A new map of Antarctica's surface is so detailed, it almost seems as though if you put your hand on it you could trace the bumps in the ice ridges curving up the Antarctic Peninsula.
Researchers compiled the stunning topographic map — called the Reference Elevation Model of Antarctica (REMA) — from high-resolution photos that were collected over six years by a group of satellites orbiting hundreds of miles above Earth. To create the map, millions of images were processed by one of the world's largest supercomputers, according to a statement released by the University of Minnesota.
Earlier maps of the icy continent were produced at a resolution of more than 3,000 feet (1,000 meters), but the new map delivers an astonishing resolution of about 26 feet (8 m) and covering 5.4 million square miles (14 million square kilometers), making it the most accurate map of Antarctica to date. [Images of Melt: Earth's Vanishing Ice]
"Up until now, we've had a better map of Mars than we've had of Antarctica," Ian Howat, one of the researchers with the project and director of the Byrd Polar and Climate Research Center at The Ohio State University, said in the statement.
"Now it is the best-mapped continent on Earth," Howat said.
The height of every icy bluff and rocky outcrop on Antarctica is now easily within scientists' reach, and is accurate to within just a few feet, according to the statement.
"At this resolution, you can see almost everything," Howat said. "We will see changes in snow cover, changes in the motion of ice, we will be able to monitor river discharge, flooding and volcanoes. We will be able to see the thinning of glaciers."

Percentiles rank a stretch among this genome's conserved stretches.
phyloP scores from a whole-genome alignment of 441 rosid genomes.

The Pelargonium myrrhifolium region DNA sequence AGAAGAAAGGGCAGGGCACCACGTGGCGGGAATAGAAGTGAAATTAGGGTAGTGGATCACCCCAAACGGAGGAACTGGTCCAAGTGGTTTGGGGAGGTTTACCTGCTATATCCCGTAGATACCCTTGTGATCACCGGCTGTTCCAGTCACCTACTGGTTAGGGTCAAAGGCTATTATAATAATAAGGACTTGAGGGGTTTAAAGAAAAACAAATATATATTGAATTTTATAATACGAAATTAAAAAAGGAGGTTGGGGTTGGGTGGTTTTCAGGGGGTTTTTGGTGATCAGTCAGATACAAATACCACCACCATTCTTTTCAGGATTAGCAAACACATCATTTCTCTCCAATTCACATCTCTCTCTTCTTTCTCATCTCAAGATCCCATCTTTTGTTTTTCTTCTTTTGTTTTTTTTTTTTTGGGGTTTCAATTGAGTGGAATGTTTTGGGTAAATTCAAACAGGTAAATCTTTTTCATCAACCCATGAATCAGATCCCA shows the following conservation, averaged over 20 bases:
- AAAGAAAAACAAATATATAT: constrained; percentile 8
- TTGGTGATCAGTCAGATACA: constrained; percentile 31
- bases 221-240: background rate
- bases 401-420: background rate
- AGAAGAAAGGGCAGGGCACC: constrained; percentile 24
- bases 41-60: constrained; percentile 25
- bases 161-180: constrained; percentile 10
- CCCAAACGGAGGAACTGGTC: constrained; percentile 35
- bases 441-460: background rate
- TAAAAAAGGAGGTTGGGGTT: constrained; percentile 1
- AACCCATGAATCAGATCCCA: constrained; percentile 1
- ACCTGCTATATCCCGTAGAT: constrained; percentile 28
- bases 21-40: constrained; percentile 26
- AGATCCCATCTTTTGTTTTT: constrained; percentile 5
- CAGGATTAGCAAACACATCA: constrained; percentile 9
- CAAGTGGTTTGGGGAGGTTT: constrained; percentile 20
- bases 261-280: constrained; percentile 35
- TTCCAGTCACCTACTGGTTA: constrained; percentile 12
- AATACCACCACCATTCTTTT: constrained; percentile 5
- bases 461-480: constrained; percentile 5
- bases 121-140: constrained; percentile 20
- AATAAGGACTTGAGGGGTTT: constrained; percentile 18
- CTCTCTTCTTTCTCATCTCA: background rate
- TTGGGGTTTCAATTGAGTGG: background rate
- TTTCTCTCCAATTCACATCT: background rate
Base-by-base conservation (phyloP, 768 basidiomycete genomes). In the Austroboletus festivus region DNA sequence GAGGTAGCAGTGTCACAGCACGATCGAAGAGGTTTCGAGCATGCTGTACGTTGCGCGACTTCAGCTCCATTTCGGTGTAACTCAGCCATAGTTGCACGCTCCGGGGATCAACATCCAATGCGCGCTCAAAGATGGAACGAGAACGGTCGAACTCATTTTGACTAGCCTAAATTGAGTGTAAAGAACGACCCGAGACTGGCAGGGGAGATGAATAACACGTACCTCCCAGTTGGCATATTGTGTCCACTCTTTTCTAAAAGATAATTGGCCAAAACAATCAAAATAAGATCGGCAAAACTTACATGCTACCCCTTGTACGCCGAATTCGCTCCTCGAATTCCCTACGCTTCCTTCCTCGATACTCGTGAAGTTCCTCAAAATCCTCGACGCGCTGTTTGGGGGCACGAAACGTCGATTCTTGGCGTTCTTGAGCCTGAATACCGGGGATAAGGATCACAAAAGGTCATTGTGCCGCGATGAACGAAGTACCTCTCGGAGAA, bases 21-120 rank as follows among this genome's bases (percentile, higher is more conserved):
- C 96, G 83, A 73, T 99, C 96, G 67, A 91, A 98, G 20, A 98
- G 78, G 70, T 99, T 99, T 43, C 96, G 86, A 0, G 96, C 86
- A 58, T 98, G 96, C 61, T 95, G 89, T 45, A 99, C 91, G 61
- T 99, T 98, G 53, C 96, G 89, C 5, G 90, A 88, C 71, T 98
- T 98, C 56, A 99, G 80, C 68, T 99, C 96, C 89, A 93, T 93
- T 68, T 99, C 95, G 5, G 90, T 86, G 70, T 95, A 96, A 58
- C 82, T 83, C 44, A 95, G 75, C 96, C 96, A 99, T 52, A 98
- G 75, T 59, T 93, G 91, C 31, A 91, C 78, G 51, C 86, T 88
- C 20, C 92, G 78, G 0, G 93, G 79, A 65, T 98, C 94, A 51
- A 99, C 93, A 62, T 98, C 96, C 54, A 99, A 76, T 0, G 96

With the data in hand — and there's quite a lot of it, as the map file is 150 terabytes — scientists will now be able to better visualize the impact of a warming world on Antarctica's landscape, Morin said in the statement.
"Now, we'll be able to see changes in melting and deposition of ice better than ever before," he said. "That will help us understand the impact of climate change and sea level rise. We'll be able to see it right before our eyes."
The map was published online Sept. 4 by the Polar Geospatial Center at the University of Minnesota.
Original article on Live Science.
Sign up for the Live Science daily newsletter now
Get the world’s most fascinating discoveries delivered straight to your inbox.
Mindy Weisberger is an editor at Scholastic and a former Live Science channel editor and senior writer. She has reported on general science, covering climate change, paleontology, biology, and space. Mindy studied film at Columbia University; prior to Live Science she produced, wrote and directed media for the American Museum of Natural History in New York City. Her videos about dinosaurs, astrophysics, biodiversity and evolution appear in museums and science centers worldwide, earning awards such as the CINE Golden Eagle and the Communicator Award of Excellence. Her writing has also appeared in Scientific American, The Washington Post and How It Works Magazine.